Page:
Act As If: An Indie Sound Feature

L.A. can get lonely. Peter Verdell, front man and founder of Act As If, explains why his personal experiences with online dating fueled his upcoming release Lovers Online and the band’s recent single “All The Girls.”

“For better and for worse, that’s the inspiration these days. I feel like a lot of people are in my boat, especially in Los Angeles. It seems like people are perpetually single-ish and going on a lot of dates. Maybe something sticks for a month or two and then you’re back into the online apps.”

Act As If’s latest release, “All The Girls,” came to be in Verdell’s apartment, like the majority of the music he writes. In fact, a large portion of the tracks on the band’s forthcoming EP were written in the span of a month.

A lot of songwriters, especially in LA, put this pressure on themselves to write everyday or write a song a week. I don’t really subscribe to that, I wait until I feel a strong enough emotion,” Verdell said. “Usually when I do sit down to write I’m ready to go and usually the songs get 80% done … I love when that happens. Luck combines with inspiration and I feel like I get some good stuff.”

The song itself is a guitar-fueled pop hit that has a synth-centered catchy vibe that’s impossible not to jam along to. The song touches on a dream and a reality, according to Verdell.

Act As If // Peter Verdell, far left
Act As If // Peter Verdell, far left

I was coming off of a date I had gone on … I live in downtown LA and so most of my dates take place around my neighborhood and that song is a mixture of that date and me fantasizing a little bit too,” he added.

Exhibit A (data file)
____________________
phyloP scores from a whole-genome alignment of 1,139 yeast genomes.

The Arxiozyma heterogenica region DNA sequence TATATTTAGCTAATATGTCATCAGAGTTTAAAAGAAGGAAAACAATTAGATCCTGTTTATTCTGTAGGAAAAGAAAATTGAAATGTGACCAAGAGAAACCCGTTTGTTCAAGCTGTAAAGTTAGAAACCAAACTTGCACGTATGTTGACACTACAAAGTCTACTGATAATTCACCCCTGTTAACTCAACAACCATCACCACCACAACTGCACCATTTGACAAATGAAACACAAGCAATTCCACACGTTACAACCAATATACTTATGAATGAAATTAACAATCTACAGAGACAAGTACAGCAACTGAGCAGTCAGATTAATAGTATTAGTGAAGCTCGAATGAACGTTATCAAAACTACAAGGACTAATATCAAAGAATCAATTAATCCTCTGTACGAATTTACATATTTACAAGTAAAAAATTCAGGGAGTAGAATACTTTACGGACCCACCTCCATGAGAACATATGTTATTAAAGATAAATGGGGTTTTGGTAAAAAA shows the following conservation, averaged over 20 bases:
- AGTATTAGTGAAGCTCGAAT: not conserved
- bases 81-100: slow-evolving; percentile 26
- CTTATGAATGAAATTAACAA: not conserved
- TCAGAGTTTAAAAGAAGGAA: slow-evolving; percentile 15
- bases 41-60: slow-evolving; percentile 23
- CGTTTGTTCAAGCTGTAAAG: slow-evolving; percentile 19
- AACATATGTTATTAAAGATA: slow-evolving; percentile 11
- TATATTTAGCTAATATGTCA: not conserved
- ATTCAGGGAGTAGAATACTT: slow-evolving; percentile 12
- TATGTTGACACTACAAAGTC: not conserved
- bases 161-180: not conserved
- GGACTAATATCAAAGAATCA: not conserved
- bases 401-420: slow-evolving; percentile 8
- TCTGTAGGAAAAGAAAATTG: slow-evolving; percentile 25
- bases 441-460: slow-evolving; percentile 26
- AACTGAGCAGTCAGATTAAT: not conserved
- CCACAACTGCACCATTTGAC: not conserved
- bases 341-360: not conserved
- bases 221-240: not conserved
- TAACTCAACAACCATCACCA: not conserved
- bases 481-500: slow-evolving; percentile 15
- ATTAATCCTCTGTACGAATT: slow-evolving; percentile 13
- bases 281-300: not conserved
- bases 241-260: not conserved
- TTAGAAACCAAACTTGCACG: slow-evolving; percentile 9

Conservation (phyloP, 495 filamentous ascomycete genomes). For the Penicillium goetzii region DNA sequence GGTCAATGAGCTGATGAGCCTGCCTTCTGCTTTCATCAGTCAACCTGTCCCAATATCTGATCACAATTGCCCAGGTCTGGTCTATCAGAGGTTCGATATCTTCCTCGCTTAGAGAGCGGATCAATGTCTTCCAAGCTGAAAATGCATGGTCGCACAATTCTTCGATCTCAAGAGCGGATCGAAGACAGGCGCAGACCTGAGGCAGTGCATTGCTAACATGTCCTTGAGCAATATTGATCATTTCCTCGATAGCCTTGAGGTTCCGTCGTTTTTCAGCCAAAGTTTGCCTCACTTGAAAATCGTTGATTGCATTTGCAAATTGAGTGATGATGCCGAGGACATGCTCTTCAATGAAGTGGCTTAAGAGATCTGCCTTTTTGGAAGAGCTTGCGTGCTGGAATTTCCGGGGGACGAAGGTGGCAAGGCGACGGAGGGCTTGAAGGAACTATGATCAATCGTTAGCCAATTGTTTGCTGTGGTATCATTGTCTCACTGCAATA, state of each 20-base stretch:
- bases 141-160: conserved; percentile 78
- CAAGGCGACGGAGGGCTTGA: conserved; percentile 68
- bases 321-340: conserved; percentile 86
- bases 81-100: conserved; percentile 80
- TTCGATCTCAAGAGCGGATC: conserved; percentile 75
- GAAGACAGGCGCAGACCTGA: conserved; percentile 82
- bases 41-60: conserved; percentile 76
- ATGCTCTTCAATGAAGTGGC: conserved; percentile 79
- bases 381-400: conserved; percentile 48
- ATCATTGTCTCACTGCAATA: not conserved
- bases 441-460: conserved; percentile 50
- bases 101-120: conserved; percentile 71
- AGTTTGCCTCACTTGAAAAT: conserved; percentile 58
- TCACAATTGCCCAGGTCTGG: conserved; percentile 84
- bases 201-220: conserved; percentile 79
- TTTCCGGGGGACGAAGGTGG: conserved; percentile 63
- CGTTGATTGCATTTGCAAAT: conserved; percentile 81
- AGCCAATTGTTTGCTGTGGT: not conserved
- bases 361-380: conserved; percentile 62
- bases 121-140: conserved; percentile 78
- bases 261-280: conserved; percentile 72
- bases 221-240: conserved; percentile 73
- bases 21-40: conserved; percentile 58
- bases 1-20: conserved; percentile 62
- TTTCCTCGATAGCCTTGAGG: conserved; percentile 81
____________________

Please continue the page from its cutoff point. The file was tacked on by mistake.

Act As If’s previous releases include Steady, an EP with tracks featured on various TV shows including MTV, along with There Is A Light and The Iron Is Hot. Verdell says that, as proud as he is of the band’s prior releases, he’s more than happy about Lovers Online.

I haven’t felt so proud of any music as much as I feel about our new EP. I feel really happy about it and it feels fun and new to me,” Verdell said. “I’m so proud of Steady and I’m so proud of our EP before that, but with Steady maybe something that isn’t ‘smart’ about it is that we have a piano ballad and there are a few slow songs and a couple of really poppy songs and maybe it gets a little confusing.”

“I’m always analyzing what could have made it better and who knows, maybe it’s just totally fine and great for what it is, but for this EP I wanted to make five songs that were all a little more fun.”

Working with producer Cameron Lister (The Mowgli’s, The Fratellis), Verdell hopes to stay on track as much as possible, a process he tends to get away from in the studio.

I will let things fly off the hinge in terms of trying a million things and maybe adding way too many things to a song,” he said. “It was really nice to work with someone who was new to our camp.”

Before starting Act As If, Verdell worked at a small, indie label in L.A. called Drive-Thru Records. After spending almost four years working with artists and musicians, he decided to take a leap of faith by taking what he calls, dad advice.

I still have a lot of respect for them [the label] and I’m in touch with a lot of people I worked with, but it’s kind of like … I guess this is like ‘Dad advice,’ but I was like, ‘If I’m going to invest my time anyway, I may as well be doing what I really want to do.'”